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Oklahoma kindergarteners are the least vaccinated in region

A nurse prepares to wipe a teenager's arm with an alcohol pad at a COVID-19 vaccination drive at Voice of Praise Baptist Church on Saturday, Sept. 25.
Rebecca Najera
Oklahoma Watch
A nurse prepares to wipe a teenager's arm with an alcohol pad at a COVID-19 vaccination drive at Voice of Praise Baptist Church on Saturday, Sept. 25.

As children return to school, Oklahoma now has the highest rate of exemptions from immunizations for kindergartners in the region, according to state and federal data.

Oklahoma’s kindergarteners are now the least-vaccinated in the region.

More than three years into the COVID-19 pandemic that scrambled perceptions of routine public health measures and attitudes toward vaccinations, Oklahoma now has the highest rate of exemptions from immunizations for kindergartners, according to state and federal data.

The latest survey of vaccination readiness to start the school year showed the exemption rate rising to 3.5% in the 2021-22 school year. That’s up from an exemption rate of 2.4% the previous school year, according to the Oklahoma State Department of Health. Survey results from the 2022-23 school year are still being processed.

Public health officials pay attention to kindergarten vaccination rates because they are an important indicator of community immunity and allow officials to better target health resources if a disease outbreak occurs. Students with exemptions on file can be excluded from school or school-sponsored activities depending on the degree of risk to the school.

Dr. Steven Crawford, a family physician and board chairman of the Oklahoma Alliance for Healthy Families, said COVID-19’s effects reached across all parts of society. Intense health and policy discussions have been hotly debated on social media, with some relying on Dr. Google, he said.

“A lot of misinformation has been promoted, primarily on social media,” Crawford said. “Some people believe social media more than they believe clinical experts, and that’s become a real challenge in our world for all kinds of things, whether for medical information or non-medical information.”

Mass vaccinations, many developed in the 1950s and 1960s, have nearly eliminated smallpox, polio, measles, mumps, rubella, whooping cough and other diseases, according to World Health Organization data.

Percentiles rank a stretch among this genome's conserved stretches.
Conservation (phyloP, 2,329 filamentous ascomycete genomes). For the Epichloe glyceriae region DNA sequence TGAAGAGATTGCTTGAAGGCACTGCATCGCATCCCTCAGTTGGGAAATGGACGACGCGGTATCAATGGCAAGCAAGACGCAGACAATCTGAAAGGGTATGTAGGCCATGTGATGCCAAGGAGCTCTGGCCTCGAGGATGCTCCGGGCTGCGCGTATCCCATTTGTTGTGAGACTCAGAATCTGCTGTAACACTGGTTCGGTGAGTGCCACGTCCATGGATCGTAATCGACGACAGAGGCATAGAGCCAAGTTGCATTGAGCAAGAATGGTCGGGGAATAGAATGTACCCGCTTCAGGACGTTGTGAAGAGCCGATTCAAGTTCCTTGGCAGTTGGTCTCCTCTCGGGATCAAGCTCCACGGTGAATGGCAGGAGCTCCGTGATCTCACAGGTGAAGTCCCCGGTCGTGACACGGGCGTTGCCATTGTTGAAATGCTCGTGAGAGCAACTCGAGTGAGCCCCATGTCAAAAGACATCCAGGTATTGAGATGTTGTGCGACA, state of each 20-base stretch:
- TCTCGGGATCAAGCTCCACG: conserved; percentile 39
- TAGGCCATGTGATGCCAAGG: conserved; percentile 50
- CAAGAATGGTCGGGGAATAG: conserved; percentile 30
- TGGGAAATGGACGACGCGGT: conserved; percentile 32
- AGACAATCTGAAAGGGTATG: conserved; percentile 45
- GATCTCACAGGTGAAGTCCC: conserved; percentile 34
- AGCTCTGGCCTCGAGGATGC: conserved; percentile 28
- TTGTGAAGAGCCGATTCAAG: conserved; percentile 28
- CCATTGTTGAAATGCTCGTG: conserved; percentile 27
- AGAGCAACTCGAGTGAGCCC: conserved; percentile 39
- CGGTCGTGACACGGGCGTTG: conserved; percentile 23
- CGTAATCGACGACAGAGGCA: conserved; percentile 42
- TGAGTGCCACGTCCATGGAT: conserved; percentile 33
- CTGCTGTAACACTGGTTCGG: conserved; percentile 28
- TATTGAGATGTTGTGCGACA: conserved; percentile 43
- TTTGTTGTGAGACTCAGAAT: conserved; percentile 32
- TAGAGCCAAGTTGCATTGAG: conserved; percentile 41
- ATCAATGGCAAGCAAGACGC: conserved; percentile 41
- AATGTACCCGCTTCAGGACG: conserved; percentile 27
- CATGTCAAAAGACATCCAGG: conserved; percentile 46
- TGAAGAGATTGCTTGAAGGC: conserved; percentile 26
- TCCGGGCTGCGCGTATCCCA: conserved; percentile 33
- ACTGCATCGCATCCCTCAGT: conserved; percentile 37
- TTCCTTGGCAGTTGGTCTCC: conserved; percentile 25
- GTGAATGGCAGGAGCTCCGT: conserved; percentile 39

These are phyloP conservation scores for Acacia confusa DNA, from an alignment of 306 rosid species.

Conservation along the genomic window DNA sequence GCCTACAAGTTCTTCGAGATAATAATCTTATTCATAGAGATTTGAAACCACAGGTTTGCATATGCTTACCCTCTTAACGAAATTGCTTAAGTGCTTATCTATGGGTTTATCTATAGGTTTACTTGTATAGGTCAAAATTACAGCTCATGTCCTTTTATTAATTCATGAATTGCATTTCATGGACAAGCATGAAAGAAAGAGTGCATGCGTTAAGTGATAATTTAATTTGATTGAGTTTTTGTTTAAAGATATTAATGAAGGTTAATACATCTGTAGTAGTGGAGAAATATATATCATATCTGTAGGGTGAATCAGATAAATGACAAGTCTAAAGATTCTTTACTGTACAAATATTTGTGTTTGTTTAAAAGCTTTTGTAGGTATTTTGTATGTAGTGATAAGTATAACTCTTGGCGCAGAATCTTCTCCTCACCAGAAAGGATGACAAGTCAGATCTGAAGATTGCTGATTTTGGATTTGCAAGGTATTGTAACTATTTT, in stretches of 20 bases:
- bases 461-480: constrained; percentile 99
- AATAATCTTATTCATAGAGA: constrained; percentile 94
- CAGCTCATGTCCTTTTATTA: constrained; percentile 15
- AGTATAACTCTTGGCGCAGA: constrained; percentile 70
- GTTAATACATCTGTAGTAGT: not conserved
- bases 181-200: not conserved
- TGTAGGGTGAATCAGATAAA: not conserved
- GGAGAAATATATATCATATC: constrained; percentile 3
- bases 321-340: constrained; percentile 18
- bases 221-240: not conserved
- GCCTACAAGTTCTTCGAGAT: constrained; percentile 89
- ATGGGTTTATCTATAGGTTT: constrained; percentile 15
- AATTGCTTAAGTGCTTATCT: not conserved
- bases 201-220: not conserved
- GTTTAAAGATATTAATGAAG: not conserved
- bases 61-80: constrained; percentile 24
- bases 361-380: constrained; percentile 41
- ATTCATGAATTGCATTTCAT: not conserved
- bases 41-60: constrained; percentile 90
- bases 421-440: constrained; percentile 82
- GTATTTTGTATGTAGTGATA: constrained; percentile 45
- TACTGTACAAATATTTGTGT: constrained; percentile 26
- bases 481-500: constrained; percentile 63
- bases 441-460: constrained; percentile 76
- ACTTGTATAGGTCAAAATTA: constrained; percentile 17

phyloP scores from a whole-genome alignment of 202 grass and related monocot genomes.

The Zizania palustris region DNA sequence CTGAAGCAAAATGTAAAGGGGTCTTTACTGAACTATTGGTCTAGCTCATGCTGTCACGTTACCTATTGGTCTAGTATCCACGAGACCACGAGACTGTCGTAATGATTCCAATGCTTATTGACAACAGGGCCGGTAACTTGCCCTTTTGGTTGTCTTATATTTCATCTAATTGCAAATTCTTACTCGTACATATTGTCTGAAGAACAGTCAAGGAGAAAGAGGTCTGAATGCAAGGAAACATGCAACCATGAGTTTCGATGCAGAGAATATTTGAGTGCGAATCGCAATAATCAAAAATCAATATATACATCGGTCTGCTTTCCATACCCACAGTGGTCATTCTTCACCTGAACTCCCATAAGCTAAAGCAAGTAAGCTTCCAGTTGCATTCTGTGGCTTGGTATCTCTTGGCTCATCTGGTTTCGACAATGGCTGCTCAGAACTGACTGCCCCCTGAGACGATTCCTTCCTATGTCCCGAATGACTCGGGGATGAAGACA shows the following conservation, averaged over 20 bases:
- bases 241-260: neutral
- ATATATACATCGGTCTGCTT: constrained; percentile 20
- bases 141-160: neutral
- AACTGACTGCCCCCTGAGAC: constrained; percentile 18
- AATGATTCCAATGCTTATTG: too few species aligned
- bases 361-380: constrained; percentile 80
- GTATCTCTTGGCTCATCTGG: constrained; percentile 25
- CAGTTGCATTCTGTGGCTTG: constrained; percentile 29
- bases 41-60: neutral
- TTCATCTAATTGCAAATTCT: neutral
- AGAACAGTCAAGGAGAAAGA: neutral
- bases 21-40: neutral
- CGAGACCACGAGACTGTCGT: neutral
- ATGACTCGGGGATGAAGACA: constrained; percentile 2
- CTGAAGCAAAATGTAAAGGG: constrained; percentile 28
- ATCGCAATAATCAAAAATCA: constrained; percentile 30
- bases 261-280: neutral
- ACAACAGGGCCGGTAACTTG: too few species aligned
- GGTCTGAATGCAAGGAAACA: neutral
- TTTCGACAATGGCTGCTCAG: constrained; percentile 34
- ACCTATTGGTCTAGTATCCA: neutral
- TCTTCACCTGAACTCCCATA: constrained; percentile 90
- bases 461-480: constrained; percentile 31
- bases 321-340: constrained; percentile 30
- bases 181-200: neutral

Parents or guardians in Oklahoma cansign a form if they want to declare an exemption to the state’s requirement for vaccinations in schools. Oklahoma allows medical, religious or philosophical reasons to declare an exemption from the law. They can be for one or multiple vaccines.

The state’s medical exemption rate has remained flat at less than 0.5% in the past decade. Those exemptions require a doctor’s authorization. But higher numbers of religious and philosophical exemptions have pushed Oklahoma’s overall rate higher. That doesn’t include COVID-19 vaccines, which are not part of the recommended series of shots for kindergartners.

Oklahoma had the highest exemption rate in the region for the 2021-22 school year, according to federal survey data. In a seven-state region including Oklahoma, New Mexico’s exemption rate was the lowest at 1.4%. Colorado, which has had the region’s highest exemption rate in recent years, had an exemption rate of 3.2%, according to thefederal Centers for Disease Control and Prevention.

Elsewhere, Maine and Mississippi are two states heading in opposite directions on kindergarten vaccination-exemption policies.

Maine got rid of philosophical and religious exemptions in 2021. Its vaccination coverage for kindergartners increased the next two school years, the state’s health department reported. Mississippi has had one of the South’s lowest vaccination-exemption rates, but a recent federal court injunction ordered state officials to offer a religious exemption. Mississippi requires parents or guardians to review a video about vaccine efficacy and safety before granting its new religious exemption.